"Oh! With James Stewart! That is one of my favorites, too!"

We chatted about it, and I asked for his autograph. He took my pen, with a flourish.

"How shall I sign it? Shall I sign it 'Sir Dickie?'"

And he did. "To Sam, Sir Dickie."

I wrote him after that, when he made the wonderful "Chaplin," and when he became a Lord, (my salutation then was "Dear Lord," and I hope it made him smile).

I think his last picture I saw was "Jurassic Park." His grace and his decency always came through, in his pictures.

Saturday, August 02, 2014

Nancy Beiman Reviews Elliot Cowan's "The Stressful Adventures of Boxhead and Roundhead"

Nancy Beiman Reviews Elliot Cowan's "The Stressful Adventures of Boxhead and Roundhead"

A delightful and revealing review of Elliot Cowan's new Animated Feature "The Stressful Adventures of Boxhead and Roundhead," by the great and renowned and greatly renowned Animation Guru, Nancy Beiman.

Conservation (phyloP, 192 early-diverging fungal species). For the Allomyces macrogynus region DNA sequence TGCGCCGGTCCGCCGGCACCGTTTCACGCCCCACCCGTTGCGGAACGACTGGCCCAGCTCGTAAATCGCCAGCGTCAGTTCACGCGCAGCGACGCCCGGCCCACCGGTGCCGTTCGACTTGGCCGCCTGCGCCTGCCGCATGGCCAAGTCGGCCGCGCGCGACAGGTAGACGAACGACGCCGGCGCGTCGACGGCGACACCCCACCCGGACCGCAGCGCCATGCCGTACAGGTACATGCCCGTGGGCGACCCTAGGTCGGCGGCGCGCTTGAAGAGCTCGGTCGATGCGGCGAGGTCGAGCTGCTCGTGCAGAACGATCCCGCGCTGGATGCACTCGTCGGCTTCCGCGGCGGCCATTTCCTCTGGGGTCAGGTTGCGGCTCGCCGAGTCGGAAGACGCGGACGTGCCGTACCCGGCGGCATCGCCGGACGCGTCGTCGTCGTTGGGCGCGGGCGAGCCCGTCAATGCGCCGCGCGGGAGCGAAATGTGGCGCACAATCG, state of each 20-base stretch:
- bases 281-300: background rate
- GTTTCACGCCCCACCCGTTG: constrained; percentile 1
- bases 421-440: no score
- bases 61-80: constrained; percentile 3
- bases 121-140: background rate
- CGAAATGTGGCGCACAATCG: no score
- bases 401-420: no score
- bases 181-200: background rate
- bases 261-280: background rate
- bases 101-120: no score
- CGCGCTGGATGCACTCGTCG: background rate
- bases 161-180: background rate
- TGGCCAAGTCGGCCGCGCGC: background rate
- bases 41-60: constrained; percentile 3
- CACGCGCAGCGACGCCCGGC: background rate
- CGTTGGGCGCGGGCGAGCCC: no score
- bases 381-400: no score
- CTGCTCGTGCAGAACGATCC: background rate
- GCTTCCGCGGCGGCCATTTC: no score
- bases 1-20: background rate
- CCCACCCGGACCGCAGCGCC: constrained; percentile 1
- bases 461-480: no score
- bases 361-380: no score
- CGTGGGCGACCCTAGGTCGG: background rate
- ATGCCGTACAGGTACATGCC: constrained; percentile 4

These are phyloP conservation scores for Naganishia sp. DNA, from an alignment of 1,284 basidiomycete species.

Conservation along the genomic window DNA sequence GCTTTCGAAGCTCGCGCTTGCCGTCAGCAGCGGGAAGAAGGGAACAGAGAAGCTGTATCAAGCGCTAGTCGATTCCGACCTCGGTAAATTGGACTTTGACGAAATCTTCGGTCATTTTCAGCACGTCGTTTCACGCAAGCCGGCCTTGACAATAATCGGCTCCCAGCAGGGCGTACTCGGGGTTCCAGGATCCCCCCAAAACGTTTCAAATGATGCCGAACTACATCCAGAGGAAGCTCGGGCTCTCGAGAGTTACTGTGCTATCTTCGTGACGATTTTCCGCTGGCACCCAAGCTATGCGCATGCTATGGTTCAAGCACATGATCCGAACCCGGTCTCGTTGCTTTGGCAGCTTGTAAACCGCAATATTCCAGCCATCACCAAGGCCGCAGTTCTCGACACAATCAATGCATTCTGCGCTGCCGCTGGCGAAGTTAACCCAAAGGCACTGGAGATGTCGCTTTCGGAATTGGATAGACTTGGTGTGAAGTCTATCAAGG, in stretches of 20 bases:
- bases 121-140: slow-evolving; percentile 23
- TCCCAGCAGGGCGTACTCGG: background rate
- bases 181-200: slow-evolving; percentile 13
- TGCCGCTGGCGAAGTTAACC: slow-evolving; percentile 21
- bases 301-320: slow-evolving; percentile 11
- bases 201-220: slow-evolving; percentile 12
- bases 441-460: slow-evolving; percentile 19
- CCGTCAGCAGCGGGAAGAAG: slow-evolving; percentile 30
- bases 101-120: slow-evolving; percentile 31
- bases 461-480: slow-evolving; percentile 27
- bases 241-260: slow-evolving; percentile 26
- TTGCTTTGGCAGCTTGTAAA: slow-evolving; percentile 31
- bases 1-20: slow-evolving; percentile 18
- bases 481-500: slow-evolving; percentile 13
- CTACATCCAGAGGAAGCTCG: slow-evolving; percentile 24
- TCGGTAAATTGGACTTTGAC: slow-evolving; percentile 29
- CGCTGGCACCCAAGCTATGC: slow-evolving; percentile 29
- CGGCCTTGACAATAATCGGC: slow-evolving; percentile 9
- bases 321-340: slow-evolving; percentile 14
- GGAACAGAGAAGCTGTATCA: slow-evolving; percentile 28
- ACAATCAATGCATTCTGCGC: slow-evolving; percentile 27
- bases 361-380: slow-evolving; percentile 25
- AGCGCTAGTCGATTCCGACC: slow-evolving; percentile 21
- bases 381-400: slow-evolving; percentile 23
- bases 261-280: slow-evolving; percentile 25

Nancy tells how exactly Elliot created his feature film, using only two years, talented hard work, and a tiny budget. Actually, Elliot's entire film cost less to make than many Animated television commercials!

Nancy's conclusions are especially interesting to me, because of her thorough grounding in Feature and Television Animation. It is quite good to get a glimpse of Elliot's film, through Nancy's trained and Professional eyes.

Nancy herself is a most interesting person, quite witty and intelligent, with a long and excellent Animation career, and is the Author of several books on Professional Animation.  I enjoyed her review, and look forward to seeing Elliot's film.